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It Has Come to This: Computer Orders Restaurant Workers Around

It Has Come to This: Computer Orders Restauran

Hyperactive Bob, the kitchen production management computer system from Hyperactive Technologies, is now being licensed to Zaxby's, a fast-food restaurant chain with locations in the Southern states. Zaxby's has 330 counter-service chicken specialty restaurants. This artificially intelligent computer system not only takes orders, it gives them as well.

Hyperactive Bob makes use of different forms of robotics technology to help manage fast food restaurants:

  • Sensing the environment: The system uses robotic vision to count the cars in the parking lot, gathers feedback from employees and collects point-of-sale information in real time.
  • Artificial Intelligence: Hyperactive Bob analyzes historical and real-time data to learn about each restaurant individually. Hyperactive Technologies claims that HB is more accurate than most seasoned employees.
  • Taking Charge: Hyperactive Bob uses touch screens to tell employees what to do. Employees are instructed how much of which foods to cook; when the food is ready, they tell HB.

Hyperactive Bob operates on practical PC hardware and Windows .Net, Winnov Videum 4400 VO (4 channel video capture card), ELO Touch Screen Displays and Color 380 TV Line Cameras . According to the company, HB "leverages existing QSR infrastructure to offer a very low total cost of ownership, with little maintenance or support, and provides an accelerated return-on-investment that is realized in less than one year."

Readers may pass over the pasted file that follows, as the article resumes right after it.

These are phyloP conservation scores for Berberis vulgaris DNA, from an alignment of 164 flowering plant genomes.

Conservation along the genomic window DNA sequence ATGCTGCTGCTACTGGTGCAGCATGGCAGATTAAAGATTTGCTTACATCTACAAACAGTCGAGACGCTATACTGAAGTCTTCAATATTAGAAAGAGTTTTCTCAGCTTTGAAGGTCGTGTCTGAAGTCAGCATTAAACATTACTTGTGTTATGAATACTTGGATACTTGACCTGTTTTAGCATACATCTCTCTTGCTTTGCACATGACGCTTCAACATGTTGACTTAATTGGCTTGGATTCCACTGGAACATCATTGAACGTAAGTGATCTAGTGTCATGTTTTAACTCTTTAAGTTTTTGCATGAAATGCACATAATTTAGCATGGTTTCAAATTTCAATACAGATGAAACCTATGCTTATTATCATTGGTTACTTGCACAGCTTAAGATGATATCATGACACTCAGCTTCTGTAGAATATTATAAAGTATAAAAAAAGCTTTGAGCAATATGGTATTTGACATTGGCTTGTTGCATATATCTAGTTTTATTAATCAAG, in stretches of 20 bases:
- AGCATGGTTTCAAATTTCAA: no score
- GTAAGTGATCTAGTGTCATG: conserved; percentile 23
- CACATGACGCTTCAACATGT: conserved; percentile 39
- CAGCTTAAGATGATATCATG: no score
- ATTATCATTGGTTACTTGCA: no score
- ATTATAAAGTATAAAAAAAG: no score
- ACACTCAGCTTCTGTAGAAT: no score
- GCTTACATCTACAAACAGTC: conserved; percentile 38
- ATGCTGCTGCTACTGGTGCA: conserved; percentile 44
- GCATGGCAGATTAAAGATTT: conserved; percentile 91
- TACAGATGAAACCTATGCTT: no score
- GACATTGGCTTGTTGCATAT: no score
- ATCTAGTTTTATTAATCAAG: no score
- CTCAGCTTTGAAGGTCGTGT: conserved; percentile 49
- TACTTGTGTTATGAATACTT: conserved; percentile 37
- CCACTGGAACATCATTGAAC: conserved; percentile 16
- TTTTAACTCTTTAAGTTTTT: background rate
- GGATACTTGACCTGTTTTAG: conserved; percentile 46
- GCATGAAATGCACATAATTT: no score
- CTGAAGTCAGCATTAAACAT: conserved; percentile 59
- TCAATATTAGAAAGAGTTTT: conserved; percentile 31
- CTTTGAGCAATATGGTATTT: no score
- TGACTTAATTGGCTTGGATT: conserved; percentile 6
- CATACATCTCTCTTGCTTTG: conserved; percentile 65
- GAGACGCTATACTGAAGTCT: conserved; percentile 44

Hyperactive Bob is frighteningly close to Manna, a science-fictional system proposed by Marshall Brain in his novella-length story of the same name. In the story, Manna is a PC-based system that makes use of sensors around the restaurant to gain information; it then instructs employees.

Manna was connected to the cash registers, so it knew how many people were flowing through the restaurant. The software could therefore predict with uncanny accuracy when the trash cans would fill up, the toilets would get dirty and the tables needed wiping down. The software was also attached to the time clock, so it knew who was working in the restaurant... Manna told employees what to do simply by talking to them. Employees each put on a headset when they punched in... (Read more about Marshall Brain's Manna)

If you think that going through your day with a computer telling you what to do every minute sounds creepy, it gets much worse. In the story, human workers are really just the remote "manipulators" and "sensors" of the system. Hopefully, no one will tell the makers of Hyperactive Bob about the Manna story; it has too many practical suggestions for the enslavement of humans. Visit Hyperactive Technologies.

(This Science Fiction in the News story used with permission from Technovelgy.com - where science meets fiction.)

Bill Christensen catalogues the inventions, technology and ideas of science fiction writers at his website, Technovelgy. He is a contributor to Live Science.